An Introduction to Recursive Partitioning

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Carolin Strobl, James Malley and Gerhard Tutz

An Introduction to Recursive Partitioning

Technical Report Number 55, 2009 Department of Statistics University of Munich http://www.stat.uni-muenchen.de

An Introduction to Recursive Partitioning: Rationale, Application and Characteristics of Classification and Regression Trees, Bagging and Random Forests

Carolin Strobl

James Malley

Department of Statistics

Center for Information Technology

Ludwig-Maximilians-Universit¨at

National Institutes of Health

Munich, Germany

Bethesda, MD, USA

Gerhard Tutz Department of Statistics Ludwig-Maximilians-Universit¨at Munich, Germany

Abstract Recursive partitioning methods have become popular and widely used tools for nonparametric regression and classification in many scientific fields. Especially random forests, that can deal with large numbers of predictor variables even in the presence of complex interactions, have been applied successfully in genetics, clinical medicine and bioinformatics within the past few years. High dimensional problems are common not only in genetics, but also in some areas of psychological research, where only few subjects can be measured due to time or cost constraints, yet a large amount of data is generated for each subject. Random forests have been shown to achieve a high prediction accuracy in such applications, and provide descriptive variable importance measures reflecting the impact of each variable in both main effects and interactions. The aim of this work is to introduce the principles of the standard recursive partitioning methods as well as recent methodological improvements, to illustrate their usage for low and high dimensional data exploration, but also to point out limitations of the methods and potential pitfalls in their practical application. Application of the methods is illustrated using freely available implementations in the R system for statistical computing.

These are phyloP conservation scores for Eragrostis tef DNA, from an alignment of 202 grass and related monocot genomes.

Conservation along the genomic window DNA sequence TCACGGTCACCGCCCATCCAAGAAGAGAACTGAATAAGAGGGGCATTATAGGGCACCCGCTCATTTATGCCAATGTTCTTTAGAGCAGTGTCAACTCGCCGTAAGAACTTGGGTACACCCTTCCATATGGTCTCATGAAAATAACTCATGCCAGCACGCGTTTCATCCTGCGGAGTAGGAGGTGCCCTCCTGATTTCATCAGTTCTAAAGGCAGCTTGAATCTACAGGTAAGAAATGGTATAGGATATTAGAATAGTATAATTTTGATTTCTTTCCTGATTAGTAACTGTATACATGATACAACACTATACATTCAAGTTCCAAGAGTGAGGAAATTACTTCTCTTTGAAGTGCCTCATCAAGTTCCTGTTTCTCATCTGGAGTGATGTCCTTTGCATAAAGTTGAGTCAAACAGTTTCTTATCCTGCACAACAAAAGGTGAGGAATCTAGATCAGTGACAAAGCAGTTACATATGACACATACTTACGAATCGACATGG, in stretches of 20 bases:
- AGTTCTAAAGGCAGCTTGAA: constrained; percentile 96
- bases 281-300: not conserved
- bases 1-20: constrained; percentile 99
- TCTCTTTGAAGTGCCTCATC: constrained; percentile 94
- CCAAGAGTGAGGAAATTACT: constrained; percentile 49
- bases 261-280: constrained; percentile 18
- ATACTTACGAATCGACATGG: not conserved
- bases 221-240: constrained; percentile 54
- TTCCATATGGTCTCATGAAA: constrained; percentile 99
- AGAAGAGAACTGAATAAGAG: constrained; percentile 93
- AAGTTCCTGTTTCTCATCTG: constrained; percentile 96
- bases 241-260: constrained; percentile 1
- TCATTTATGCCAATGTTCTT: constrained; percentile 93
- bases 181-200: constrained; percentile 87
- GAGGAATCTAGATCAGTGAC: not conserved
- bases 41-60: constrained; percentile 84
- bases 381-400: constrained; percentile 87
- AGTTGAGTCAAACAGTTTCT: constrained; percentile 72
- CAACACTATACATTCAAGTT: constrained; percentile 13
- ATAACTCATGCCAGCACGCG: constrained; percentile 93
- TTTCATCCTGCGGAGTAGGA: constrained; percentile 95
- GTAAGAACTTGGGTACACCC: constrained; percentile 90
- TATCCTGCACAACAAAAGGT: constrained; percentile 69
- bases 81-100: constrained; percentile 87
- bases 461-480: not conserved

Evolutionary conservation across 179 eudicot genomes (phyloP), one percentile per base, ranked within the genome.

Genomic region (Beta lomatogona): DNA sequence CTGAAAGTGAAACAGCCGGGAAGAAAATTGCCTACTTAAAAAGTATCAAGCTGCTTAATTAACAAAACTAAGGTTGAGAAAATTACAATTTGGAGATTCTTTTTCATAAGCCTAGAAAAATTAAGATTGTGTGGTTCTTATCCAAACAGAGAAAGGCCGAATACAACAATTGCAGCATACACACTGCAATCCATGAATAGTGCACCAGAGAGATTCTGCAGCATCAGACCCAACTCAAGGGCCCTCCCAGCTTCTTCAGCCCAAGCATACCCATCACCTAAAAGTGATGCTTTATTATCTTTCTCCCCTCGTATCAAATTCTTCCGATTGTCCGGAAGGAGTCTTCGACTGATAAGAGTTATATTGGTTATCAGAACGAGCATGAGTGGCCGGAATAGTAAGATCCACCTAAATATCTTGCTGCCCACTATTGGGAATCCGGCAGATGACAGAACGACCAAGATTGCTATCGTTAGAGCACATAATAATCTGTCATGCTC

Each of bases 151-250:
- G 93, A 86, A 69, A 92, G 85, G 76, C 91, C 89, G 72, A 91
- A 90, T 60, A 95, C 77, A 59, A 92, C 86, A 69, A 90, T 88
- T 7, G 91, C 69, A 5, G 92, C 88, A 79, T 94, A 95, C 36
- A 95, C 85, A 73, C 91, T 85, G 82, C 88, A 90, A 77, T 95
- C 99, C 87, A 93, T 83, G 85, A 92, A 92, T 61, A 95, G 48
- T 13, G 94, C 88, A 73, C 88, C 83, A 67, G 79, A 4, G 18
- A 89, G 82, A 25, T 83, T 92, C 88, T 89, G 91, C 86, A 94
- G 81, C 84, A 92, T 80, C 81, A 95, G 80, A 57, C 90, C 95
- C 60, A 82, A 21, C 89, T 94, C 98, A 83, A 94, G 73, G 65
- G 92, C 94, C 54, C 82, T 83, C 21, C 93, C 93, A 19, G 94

An Introduction to Recursive Partitioning 3

Scope of This Work Prediction, classification and the assessment of variable importance are fundamental tasks in psychological research. A wide range of classical statistical methods – including linear and logistic regression as the most popular representatives of standard parametric models – is available to address these tasks. However, in certain situations these classical methods can be subject to severe limitations. One situation where parametric approaches are no longer applicable is the so called ”small n large p” case, where the number of predictor variables p is greater than the number of subjects n. This case is common, e.g., in genetics, where thousands of genes are considered as potential predictors of a disease. However, even in studies with much lower numbers of predictor variables, the combination of all main and interaction effects of interest – especially in the case of categorical predictor variables – may well lead to cell counts too sparse for parameter convergence. Thus, interaction effects of high order usually cannot be included in standard parametric models. Additional limitations of many standard approaches include the restricted functional form of the association pattern (with the linear model as the most common and most restrictive case), the fact that ordinally scaled variables, which are particularly common in psychological applications, are often treated as if they were measured on an interval or ratio scale, and that measures of variable importance are only available for a small range of methods. The aim of this paper is to provide an instructive review of a set of statistical methods adopted from machine learning, that overcome these limitations. The most important one of these methods is the so called “random forest” approach of Breiman (2001a): A random forest is a so called ensemble (or set) of classification or regression trees (CART, Breiman, Friedman, Olshen, and